First Place in Central District Seattle is a special place.
You feel it when you walk in the doors of the historic Odessa Brown building.
You see it when you look at the colorful tile murals of thanks.
You hear it when you talk with the staff and volunteers.
The private, no tuition school offers elementary education and wrap around services to homeless students, or those whose families struggle with the risk of homelessness.
Next year, First Place will celebrate twenty-five years of service to approximately 10,000 Seattle children and parents in transition or crisis. The impact has touched 25,000 lives.
In order to expand their services and community partnerships, the First Place staff and board will submit a plan to become a public charter school.
“Our focus is on working with each individual child and family unit in their personal journey to achieve permanent stability,” says Dawn Mason, former state legislator and consultant to the school.
“Each part of our education and family stabilization program is designed to help students successfully transition into their next school and have the skills they need to graduate middle school, then high school, then college and become successful, productive adults.”
They learn in classes of no more than 14 students with a certified highly trained teacher with experience educating children in trauma. High expectations and cultural infusion are a priority for every student.
Each child attending First Place has a learning plan based on academic and emotional assessments. To reach their achievement goals, they have a tutor and a mentor during the school day, as well as individual or group therapies, and health screenings. The First Place Parent Academy develops parent involvement that elevates their ability to be a partner for their child’s sustained academic growth.
First Place students also receive breakfast, lunch and a snack daily, as well as school supplies, clothing, shoes, and hygiene items.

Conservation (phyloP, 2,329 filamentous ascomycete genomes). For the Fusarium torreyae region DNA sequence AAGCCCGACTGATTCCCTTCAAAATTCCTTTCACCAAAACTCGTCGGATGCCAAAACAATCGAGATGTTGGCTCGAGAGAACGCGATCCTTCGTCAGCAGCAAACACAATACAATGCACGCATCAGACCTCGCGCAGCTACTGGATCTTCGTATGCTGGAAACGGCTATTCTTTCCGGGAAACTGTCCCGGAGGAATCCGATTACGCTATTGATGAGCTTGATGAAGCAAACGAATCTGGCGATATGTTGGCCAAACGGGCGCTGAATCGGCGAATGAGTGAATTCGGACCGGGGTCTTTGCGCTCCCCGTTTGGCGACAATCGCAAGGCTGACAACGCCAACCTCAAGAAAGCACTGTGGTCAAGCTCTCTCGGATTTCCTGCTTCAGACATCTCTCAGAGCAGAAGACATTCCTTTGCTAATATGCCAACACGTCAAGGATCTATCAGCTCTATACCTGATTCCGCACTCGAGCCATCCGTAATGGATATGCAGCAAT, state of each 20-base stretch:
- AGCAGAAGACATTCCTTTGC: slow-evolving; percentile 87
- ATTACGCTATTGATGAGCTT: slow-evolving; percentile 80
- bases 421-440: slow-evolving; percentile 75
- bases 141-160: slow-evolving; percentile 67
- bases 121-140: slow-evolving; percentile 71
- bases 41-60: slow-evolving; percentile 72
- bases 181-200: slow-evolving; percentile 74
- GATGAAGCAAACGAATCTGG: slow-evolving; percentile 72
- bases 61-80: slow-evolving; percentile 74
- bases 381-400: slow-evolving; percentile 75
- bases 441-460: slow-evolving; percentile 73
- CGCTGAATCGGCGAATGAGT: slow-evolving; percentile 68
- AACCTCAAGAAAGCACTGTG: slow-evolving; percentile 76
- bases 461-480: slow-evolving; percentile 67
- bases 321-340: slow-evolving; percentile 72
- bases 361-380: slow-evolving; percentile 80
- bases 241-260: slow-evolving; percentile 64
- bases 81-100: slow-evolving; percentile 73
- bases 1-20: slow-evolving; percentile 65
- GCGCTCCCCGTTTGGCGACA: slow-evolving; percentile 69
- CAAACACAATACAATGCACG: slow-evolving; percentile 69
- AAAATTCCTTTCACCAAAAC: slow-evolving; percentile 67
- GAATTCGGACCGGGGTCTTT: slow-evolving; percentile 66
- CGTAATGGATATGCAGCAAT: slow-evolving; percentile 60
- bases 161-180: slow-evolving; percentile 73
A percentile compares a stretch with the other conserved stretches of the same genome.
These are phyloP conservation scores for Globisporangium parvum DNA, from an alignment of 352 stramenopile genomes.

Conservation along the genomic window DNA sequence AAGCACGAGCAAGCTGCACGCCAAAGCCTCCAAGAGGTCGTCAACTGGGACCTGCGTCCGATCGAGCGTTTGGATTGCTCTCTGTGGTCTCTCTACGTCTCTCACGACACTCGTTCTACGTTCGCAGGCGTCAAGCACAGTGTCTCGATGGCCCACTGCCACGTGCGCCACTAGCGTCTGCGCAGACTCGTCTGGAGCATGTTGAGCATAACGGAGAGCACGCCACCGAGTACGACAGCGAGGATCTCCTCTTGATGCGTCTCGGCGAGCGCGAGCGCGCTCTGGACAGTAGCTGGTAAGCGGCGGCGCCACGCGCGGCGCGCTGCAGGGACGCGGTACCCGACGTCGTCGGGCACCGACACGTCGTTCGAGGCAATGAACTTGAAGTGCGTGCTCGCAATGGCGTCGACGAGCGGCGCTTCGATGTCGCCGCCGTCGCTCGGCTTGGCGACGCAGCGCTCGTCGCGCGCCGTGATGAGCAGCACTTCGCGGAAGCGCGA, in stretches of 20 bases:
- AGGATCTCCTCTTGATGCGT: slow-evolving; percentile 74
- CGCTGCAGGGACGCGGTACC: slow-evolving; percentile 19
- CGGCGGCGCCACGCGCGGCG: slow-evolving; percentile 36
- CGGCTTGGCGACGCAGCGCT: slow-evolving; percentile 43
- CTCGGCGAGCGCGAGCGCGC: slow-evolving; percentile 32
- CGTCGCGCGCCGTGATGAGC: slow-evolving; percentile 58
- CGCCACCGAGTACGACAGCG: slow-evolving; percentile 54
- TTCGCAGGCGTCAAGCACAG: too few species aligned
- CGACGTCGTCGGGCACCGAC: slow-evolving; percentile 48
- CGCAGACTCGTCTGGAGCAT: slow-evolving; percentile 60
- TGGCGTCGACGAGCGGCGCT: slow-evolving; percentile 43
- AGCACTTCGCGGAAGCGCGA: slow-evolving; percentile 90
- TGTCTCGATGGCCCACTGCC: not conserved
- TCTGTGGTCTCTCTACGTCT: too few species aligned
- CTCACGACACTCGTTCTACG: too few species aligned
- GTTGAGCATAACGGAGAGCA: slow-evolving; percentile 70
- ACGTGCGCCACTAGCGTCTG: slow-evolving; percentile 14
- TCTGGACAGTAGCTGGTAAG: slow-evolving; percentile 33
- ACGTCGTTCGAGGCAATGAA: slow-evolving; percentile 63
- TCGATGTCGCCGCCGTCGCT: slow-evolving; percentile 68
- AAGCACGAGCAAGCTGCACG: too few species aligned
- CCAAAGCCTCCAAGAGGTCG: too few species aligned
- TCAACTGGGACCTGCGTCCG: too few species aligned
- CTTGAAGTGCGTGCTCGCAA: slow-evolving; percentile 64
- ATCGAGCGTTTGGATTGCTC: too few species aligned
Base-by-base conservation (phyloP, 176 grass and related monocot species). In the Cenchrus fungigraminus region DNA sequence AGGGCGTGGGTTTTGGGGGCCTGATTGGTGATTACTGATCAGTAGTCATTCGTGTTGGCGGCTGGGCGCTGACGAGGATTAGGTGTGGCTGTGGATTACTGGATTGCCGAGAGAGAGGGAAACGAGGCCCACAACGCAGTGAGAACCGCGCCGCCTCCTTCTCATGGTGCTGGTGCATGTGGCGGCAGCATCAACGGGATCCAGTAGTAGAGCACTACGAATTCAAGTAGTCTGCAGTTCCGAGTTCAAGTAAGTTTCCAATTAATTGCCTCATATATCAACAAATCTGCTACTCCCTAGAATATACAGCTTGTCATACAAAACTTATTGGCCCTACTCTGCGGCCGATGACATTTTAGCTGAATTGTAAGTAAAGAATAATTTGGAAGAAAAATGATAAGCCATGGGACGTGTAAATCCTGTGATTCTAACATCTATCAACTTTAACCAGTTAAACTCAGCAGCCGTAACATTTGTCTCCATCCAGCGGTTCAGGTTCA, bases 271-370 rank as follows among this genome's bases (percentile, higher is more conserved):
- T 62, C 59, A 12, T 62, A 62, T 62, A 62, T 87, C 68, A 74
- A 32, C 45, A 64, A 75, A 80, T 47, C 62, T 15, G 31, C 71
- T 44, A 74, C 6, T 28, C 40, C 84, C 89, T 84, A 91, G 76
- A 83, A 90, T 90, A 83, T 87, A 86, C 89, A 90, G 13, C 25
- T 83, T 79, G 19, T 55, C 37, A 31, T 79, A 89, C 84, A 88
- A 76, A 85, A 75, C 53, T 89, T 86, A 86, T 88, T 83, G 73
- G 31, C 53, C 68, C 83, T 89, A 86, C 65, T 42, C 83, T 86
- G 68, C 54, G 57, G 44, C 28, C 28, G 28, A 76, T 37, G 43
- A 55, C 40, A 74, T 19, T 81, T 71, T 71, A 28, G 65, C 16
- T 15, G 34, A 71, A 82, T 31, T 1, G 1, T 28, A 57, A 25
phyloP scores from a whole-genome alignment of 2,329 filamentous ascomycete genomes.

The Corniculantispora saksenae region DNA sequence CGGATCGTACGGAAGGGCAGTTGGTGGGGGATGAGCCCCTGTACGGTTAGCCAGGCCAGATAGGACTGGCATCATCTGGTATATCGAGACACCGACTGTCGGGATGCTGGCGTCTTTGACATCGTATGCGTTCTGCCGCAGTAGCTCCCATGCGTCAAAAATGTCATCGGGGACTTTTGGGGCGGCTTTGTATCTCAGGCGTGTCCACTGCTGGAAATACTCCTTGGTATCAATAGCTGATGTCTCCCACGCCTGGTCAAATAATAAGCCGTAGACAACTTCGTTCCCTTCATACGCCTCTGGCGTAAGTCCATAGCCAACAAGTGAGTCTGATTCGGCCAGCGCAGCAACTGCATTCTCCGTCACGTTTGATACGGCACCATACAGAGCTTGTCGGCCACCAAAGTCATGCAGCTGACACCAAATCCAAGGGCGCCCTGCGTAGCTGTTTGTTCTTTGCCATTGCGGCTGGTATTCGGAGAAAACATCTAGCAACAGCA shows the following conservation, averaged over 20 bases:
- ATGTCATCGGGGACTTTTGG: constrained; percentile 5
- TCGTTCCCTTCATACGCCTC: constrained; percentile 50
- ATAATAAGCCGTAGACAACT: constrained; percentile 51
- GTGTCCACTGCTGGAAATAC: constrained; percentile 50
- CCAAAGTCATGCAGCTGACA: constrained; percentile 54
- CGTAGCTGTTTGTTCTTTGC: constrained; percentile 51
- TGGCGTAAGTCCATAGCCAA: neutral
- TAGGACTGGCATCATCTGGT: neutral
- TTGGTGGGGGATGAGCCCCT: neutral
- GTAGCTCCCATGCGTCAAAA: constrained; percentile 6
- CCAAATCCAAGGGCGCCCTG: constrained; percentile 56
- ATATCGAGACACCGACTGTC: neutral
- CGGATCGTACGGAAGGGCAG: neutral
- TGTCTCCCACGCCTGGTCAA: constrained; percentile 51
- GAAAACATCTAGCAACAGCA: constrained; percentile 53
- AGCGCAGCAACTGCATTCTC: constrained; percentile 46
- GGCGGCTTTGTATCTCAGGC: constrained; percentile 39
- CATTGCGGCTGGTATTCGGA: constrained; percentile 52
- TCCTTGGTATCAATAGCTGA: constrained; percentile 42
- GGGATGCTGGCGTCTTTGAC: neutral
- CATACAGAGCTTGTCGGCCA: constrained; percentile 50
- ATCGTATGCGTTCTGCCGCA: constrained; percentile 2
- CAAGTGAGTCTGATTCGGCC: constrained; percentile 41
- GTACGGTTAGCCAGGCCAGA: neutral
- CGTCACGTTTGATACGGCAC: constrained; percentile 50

The curriculum at First Place aligns with Seattle Public Schools and Washington State learning standards and is infused with African and Native American culture. Through field studies students have structured opportunities to learn in the community. A partnership with Burke Museum, a residential week at Islandwood on Bainbridge Island, and neighborhood nature walks makes science real for them.
This summer the First Place staff and volunteers participated in several activities to learn more about public charter schools. Dawn attended the National Public Charter School Conference in Washington, DC, and a dozen teachers and community members attended the WA Charter School Association’s charter application workshop. The First Place Charter Development team submitted a federal grant for charter school start-up funding. They are vigorously working to be one of Washington’s first authorized charter schools.
“We need creative learning options for our children,” says Dawn.“We hope to become the moral compass for public charter schools and keep charter schools accountable to children who are at the lower levels of academic and social outcomes. If we can bring educators, parents and communities together to do this, so can others.”